Step 5:

Clear RD. It catches the growing grass by the time $RD$ has grown to $(T+4/m)\cdot\frac{m}{m-1}$.
step5

Calc:

If $RD<=3$ by the end of all of this, then we can mow everything.
This would mean that $4m/(m-3)^2=4$ which is a mower speed of 5.7749.

More derivations of the equations if you're interested:

Clearing a loose end of length $l$ as in step 2, for speed $m$.
Suppose it takes time $t_1$ to clear $LU$ and return to the original point. Then the grass will have grown to a maximum of $l+t_1/2$. The mower will have traveled $mt_1/2$. So setting these equal gives $t_1=2l/(m-1)$. They meet at $l\cdot\frac{m}{m-1}$.
Meanwhile, the grass will have grown down $LD$ a distance of $t_1$. Clearing this will take $t_2 = 2t_1/(m-1) = r^2l$, where $r=2/(m-1)$.
Etc.
The time to clear the whole mess (as in step 2) is then:
$T = \sum_{i=1}^{\infty}t_i = l\sum_{i=1}^{\infty}r^i = lr/(1-r) = 2l/(m-3)$.
For step 2, $l=6/m$, so $T = 12/(m(m-3))$.
At step 4, $l = 4/m+T = 4/(m-3)$. So $T_2 = 8/(m-3)^2$.
So $RD$ is $4/m+T+T_2 = 4/m+12/(m(m-3))+8/(m-3)^2=4(m-1)/(m-3)^2$
We catch this by the time it's traveled $m/(m-1)$, which means the grass has grown to $4m/(m-3)^2$.
Setting this equal to $3$ gives $m\approx5.7749$ (see here).

It's certainly possible to allow the grass to grow somewhat further than this.

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    $\begingroup$ The last version with illustration is very clear! Nice one. $\endgroup$
    – justhalf
    Apr 28, 2022 at 3:22
  • $\begingroup$ Thanks. I'm playing around with some simulations. I actually think the answer is going to be closer to 5 (or maybe equal to 5). But I'm not confident yet. $\endgroup$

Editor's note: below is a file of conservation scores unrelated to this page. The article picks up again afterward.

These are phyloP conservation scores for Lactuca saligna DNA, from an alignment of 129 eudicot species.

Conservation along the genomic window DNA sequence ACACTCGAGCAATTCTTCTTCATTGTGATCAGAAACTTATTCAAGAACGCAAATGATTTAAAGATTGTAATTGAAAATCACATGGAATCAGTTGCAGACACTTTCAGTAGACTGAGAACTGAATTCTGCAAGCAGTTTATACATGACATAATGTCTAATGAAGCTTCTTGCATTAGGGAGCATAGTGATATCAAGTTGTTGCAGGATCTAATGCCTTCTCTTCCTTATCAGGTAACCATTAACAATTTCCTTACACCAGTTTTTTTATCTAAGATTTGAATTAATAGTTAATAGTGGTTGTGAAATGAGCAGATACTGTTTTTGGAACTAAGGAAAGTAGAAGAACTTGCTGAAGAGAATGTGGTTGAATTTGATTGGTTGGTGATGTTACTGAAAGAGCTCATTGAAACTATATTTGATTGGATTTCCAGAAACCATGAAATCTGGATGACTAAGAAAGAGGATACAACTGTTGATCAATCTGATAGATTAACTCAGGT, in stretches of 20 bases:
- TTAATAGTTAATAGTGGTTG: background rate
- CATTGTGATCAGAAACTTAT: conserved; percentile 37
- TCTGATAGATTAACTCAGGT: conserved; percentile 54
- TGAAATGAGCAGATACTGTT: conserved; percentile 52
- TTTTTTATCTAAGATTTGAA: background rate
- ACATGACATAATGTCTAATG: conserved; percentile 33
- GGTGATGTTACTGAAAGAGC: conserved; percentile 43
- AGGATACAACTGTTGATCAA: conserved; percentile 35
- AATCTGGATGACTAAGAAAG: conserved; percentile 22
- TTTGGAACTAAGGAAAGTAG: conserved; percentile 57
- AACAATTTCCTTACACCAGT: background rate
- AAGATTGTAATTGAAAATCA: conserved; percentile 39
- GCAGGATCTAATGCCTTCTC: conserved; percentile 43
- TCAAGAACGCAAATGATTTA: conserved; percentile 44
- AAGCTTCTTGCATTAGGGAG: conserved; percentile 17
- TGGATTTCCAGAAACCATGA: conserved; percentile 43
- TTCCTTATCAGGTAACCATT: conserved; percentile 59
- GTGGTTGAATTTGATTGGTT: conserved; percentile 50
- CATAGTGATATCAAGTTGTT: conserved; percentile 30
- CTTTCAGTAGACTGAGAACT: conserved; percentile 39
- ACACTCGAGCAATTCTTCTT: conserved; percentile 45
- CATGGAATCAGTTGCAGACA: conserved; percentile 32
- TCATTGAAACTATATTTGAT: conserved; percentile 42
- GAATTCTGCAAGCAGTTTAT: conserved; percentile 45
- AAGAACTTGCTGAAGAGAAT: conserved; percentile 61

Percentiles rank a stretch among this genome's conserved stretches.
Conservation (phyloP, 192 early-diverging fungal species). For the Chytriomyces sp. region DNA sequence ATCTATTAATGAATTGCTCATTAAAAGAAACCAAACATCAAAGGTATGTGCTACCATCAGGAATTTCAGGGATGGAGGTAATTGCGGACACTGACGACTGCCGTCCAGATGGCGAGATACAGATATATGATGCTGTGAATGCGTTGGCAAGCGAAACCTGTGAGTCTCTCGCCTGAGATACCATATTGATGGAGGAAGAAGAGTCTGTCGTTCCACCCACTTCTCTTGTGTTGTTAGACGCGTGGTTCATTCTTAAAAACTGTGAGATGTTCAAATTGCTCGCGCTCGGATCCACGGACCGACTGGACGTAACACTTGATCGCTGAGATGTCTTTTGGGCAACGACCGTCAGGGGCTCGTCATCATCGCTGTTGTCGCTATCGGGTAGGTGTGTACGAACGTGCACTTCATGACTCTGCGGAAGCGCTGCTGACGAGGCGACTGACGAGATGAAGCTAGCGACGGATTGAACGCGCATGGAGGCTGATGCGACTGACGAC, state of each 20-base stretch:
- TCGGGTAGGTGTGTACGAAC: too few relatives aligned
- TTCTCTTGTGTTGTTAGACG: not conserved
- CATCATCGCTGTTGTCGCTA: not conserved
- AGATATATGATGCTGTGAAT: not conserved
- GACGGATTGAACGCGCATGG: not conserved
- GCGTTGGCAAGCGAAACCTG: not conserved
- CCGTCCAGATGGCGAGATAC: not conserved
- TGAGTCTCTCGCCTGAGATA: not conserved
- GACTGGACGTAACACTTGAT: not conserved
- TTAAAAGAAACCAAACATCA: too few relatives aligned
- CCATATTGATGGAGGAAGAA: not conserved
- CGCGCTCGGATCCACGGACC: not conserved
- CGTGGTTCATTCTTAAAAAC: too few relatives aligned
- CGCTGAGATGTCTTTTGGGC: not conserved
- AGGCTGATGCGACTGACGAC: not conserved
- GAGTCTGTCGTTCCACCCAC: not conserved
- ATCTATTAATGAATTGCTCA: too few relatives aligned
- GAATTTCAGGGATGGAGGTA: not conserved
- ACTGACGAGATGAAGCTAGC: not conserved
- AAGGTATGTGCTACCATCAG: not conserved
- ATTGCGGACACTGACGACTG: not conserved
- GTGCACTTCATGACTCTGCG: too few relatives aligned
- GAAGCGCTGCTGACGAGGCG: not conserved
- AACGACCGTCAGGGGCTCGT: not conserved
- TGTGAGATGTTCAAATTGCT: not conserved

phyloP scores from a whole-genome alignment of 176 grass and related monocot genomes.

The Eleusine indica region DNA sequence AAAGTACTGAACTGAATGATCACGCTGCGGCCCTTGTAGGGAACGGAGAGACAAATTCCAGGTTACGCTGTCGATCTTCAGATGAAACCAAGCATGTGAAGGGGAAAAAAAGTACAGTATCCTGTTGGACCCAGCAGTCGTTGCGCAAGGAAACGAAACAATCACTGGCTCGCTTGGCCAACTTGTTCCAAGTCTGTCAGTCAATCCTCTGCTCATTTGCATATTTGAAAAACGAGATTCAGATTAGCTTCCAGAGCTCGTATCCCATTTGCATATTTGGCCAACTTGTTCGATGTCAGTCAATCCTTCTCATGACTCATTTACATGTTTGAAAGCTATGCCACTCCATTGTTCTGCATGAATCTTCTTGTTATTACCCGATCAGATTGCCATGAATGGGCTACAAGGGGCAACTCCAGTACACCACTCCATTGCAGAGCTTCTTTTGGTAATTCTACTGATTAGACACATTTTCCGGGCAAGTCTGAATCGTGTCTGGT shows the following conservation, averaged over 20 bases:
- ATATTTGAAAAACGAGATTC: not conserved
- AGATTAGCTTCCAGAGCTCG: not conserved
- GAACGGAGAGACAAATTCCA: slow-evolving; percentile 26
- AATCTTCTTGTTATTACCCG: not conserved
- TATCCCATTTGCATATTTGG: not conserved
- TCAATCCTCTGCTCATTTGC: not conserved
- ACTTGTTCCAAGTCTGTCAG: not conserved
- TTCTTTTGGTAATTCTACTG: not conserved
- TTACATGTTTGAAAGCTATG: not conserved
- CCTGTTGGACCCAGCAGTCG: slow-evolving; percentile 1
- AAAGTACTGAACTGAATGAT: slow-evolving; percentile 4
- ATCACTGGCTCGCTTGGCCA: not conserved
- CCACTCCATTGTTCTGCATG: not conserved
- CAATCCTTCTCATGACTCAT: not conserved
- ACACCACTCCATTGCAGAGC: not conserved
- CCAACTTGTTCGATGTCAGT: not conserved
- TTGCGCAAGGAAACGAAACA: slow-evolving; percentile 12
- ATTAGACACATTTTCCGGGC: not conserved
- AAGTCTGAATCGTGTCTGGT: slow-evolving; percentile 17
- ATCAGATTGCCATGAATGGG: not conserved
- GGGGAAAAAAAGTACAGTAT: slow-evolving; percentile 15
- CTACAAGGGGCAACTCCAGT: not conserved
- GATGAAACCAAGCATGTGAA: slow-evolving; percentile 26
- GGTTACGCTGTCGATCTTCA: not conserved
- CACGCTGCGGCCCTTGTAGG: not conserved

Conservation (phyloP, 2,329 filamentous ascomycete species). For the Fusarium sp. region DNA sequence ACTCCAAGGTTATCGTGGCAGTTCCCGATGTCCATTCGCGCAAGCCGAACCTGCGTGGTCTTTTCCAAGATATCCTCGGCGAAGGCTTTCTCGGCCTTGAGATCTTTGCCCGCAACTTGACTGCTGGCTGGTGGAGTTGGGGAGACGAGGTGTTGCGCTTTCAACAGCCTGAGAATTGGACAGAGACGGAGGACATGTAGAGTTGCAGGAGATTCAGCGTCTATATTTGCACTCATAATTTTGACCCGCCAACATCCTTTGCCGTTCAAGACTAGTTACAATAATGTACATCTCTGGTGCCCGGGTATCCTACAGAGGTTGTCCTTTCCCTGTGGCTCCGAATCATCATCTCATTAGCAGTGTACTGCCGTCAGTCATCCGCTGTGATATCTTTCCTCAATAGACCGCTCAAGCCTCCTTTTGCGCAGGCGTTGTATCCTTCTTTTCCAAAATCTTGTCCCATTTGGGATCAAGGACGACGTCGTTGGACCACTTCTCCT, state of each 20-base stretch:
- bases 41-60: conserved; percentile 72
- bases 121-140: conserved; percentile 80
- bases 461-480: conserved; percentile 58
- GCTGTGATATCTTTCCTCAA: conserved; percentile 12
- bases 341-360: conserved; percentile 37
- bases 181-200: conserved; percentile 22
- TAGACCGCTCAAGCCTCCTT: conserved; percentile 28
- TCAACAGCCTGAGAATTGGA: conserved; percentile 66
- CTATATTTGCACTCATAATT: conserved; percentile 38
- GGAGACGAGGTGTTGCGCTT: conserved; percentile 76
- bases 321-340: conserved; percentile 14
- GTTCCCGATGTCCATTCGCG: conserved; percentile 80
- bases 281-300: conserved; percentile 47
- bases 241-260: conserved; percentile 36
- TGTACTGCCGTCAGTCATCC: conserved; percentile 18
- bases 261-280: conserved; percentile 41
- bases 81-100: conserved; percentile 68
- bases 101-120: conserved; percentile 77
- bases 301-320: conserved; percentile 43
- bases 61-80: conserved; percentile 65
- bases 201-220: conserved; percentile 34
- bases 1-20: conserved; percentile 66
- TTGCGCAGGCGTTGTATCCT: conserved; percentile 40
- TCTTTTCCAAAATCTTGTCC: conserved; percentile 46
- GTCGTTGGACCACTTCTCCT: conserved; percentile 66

– Dr Xorile
    Apr 29, 2022 at 23:42
  • $\begingroup$ Eric just posted a solution with speed 5 $\endgroup$
    – justhalf
    Apr 30, 2022 at 9:48
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    $\begingroup$ @justhalf Yeah, in fact my strategy is the same as DrXorile's up to the 3rd step. I've updated my answer to show why 5 is definitely suboptimal. $\endgroup$
    – Eric
    Apr 30, 2022 at 11:53
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Here's a strategy with speed

5

The red dot is the mower's current position. enter image description here


Update

If my calculation is correct, speed

4.6428

is also feasible. The plan is a bit too convoluted to be drawn neatly into schematic pictures. But I beilive it's still suboptimal. Maybe someone with a better scheme can improve the bound still further!

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My final answer

$v_o = \sqrt{5} + 2$

With proof of optimality

enter image description here

(I deleted my old answers)

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  • $\begingroup$ The resolution of the picture is too low. It's difficult to read the captions. By the way, the configuration at step 5 is excatly as that at step 1 except the vertical grass bar along the upper left hand is shorter. So what about repeating steps 2 to 5 again to shorten that bar even further before going on to step 6? That way you can achieve the same result with even lower speed. $\endgroup$
    – Eric
    Aug 26, 2022 at 1:55
  • $\begingroup$ @Eric Step 2 - clearing a bit of grass, makes only sense if there is any. So after 1, not after 5. However, there is definitely room for improvement, e.g. 9 is a smaller but similar T as 6; Any S for which this is true should be solvable by redoing 6-9 repeatedly. $\endgroup$
    – Retudin
    Aug 26, 2022 at 8:16